There is no confusion over this report as the organization done comprehensive research which is totally true from the right angel and the concerned refugee quarters would take appropriate measures to have an independent investigation to the issue in order to strengthened security measure for the Rohingya refugee under international protection Standard.
Raymond Hall, UNHCR Regional Coordinator for Asia has summed up the terrible plight of Rohingya refugees.[[45]]

To the Government of Malaysia:
  • To take step to advocate the plights of Rohingya to the world in order to reduce refugee phenomena in Malaysia through equal burden sharing under their resettlement to third countries;
  •  To ensure the protection and human dignity of Rohingya refugees as they are the worst victim of human rights violations;
  • To address the plight of Rohingya refugees in every regional event, particularly in ASEAN, while mounting pressure on Burmese military regime for urgent democratization in the country.
To United Nations High Commissioner for Refugees (UNHCR):
  • To regularize new registration of undocumented Rohingya refugees without further delay as it recommended by various human rights and refugee concerned quarters which is not yet taken step by frontier UNHCR;
  • To immediately and unconditionally remove the marginalization of Rohingya refugees and to speed up steps to ensure refugee rights for Rohingya refugees;
  • To schedule the cases of Rohingya refugees for resettlement to third country as equal as other non-Rohingya refugees in every quota;
  • To ensure the protection and human dignity for Rohingya refugees, extending more effective and international protection mechanism;
  • To strengthen appropriate relationship with Arakan Rohingya refugee Committee (ARRC), the only dedicated refugee organization to create actual working environment for the welfare of Rohingya refugees in finding permanent solution for their long standing problems;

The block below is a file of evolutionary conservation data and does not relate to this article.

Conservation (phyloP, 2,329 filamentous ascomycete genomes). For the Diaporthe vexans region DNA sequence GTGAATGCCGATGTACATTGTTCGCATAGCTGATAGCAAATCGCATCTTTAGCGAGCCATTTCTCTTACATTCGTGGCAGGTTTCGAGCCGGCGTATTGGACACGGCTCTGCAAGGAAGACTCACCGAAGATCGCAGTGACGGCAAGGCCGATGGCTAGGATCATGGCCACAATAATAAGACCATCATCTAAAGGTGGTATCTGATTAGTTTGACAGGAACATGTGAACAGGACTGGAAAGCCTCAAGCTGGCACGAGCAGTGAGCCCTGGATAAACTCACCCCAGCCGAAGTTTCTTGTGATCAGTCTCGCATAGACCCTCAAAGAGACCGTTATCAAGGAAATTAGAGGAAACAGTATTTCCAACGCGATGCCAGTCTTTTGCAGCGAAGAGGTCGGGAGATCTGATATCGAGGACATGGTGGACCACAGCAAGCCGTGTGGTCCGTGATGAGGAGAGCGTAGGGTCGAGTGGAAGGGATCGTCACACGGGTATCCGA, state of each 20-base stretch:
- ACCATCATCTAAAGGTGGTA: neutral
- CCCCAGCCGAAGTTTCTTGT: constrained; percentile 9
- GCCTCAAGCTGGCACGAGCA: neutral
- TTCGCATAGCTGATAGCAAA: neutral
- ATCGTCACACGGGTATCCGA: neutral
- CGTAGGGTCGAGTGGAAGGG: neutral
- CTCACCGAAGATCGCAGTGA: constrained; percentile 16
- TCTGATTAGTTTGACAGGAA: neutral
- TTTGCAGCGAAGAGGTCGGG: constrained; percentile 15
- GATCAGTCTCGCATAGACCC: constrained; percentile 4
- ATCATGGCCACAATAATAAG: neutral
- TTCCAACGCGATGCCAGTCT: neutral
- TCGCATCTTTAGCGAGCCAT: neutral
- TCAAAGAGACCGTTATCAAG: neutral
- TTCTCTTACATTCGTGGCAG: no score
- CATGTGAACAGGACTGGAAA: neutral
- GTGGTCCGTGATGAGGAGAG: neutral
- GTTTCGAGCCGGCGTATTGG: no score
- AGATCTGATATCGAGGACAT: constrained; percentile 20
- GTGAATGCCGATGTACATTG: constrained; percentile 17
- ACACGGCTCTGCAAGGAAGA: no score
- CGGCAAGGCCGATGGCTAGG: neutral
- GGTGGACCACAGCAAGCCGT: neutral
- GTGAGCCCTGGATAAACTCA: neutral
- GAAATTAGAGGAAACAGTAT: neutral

• To cease all kinds of hypocrisy and misconducts of office staffs and staff members of implementation partners in getting funds and its utilizations with planned way theories.
To the international Community:
  • Appeal to put pressure on Burmese military regime to have democratic changes in the country , starting from freeing Daw Aung San Suu Kyi and all other political prisoners including U Kyaw Min (a) Mr. Shamsul Anwarul Haque, the leader of Rohingya ethnic minority, MP of National Democratic Party for Human Rights (NDPHR) and member of Committee Representing for People’s Parliament (CRPP);
  • To increase supports and assistances for Rohingyas in all over the world is in general and to liberate Rohingya refugees from Malaysia with appropriate measures is in particular;
  • To make space in resettlement quotas for Rohingya refugees in Malaysia;
  • To set up effective mechanism to investigate misconducts and abuse of UNHCR in Malaysia and bring the staffs into account for necessary action that only to keep the UN Agency’s efficiency and transparency;
  • To accept/recognize the representation of Arakan Rohingya Refugee Committee (ARRC) to every quarter in finding permanent solution for the long-standing plight of Rohingyas.